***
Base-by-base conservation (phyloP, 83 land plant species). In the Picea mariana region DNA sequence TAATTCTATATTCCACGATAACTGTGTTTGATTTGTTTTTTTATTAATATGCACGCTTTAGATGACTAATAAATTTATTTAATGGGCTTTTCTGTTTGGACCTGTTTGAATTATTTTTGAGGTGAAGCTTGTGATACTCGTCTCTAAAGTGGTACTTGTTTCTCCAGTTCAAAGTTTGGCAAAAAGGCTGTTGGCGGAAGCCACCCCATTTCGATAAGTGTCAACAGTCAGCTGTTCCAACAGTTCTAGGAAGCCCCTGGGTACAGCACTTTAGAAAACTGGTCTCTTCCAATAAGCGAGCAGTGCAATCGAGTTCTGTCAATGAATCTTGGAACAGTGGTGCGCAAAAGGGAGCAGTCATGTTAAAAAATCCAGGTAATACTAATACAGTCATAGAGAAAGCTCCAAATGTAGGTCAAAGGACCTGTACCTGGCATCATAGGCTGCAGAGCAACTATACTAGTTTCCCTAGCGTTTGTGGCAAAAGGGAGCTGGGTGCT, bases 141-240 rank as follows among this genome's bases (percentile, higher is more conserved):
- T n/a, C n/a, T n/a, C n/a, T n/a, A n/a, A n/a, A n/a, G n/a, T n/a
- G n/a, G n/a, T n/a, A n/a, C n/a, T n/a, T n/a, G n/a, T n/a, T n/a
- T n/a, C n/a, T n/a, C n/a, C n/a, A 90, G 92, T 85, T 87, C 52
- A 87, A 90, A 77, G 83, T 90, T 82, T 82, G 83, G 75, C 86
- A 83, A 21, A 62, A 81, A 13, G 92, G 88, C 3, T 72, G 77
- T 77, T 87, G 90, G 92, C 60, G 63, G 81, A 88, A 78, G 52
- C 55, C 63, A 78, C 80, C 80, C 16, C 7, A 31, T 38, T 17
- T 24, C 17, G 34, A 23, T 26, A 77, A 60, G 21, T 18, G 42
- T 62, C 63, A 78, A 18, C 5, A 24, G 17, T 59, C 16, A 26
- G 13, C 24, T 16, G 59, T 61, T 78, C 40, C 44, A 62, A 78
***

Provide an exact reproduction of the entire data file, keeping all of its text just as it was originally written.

Base-by-base conservation (phyloP, 83 land plant species). In the Picea mariana region DNA sequence TAATTCTATATTCCACGATAACTGTGTTTGATTTGTTTTTTTATTAATATGCACGCTTTAGATGACTAATAAATTTATTTAATGGGCTTTTCTGTTTGGACCTGTTTGAATTATTTTTGAGGTGAAGCTTGTGATACTCGTCTCTAAAGTGGTACTTGTTTCTCCAGTTCAAAGTTTGGCAAAAAGGCTGTTGGCGGAAGCCACCCCATTTCGATAAGTGTCAACAGTCAGCTGTTCCAACAGTTCTAGGAAGCCCCTGGGTACAGCACTTTAGAAAACTGGTCTCTTCCAATAAGCGAGCAGTGCAATCGAGTTCTGTCAATGAATCTTGGAACAGTGGTGCGCAAAAGGGAGCAGTCATGTTAAAAAATCCAGGTAATACTAATACAGTCATAGAGAAAGCTCCAAATGTAGGTCAAAGGACCTGTACCTGGCATCATAGGCTGCAGAGCAACTATACTAGTTTCCCTAGCGTTTGTGGCAAAAGGGAGCTGGGTGCT, bases 141-240 rank as follows among this genome's bases (percentile, higher is more conserved):
- T n/a, C n/a, T n/a, C n/a, T n/a, A n/a, A n/a, A n/a, G n/a, T n/a
- G n/a, G n/a, T n/a, A n/a, C n/a, T n/a, T n/a, G n/a, T n/a, T n/a
- T n/a, C n/a, T n/a, C n/a, C n/a, A 90, G 92, T 85, T 87, C 52
- A 87, A 90, A 77, G 83, T 90, T 82, T 82, G 83, G 75, C 86
- A 83, A 21, A 62, A 81, A 13, G 92, G 88, C 3, T 72, G 77
- T 77, T 87, G 90, G 92, C 60, G 63, G 81, A 88, A 78, G 52
- C 55, C 63, A 78, C 80, C 80, C 16, C 7, A 31, T 38, T 17
- T 24, C 17, G 34, A 23, T 26, A 77, A 60, G 21, T 18, G 42
- T 62, C 63, A 78, A 18, C 5, A 24, G 17, T 59, C 16, A 26
- G 13, C 24, T 16, G 59, T 61, T 78, C 40, C 44, A 62, A 78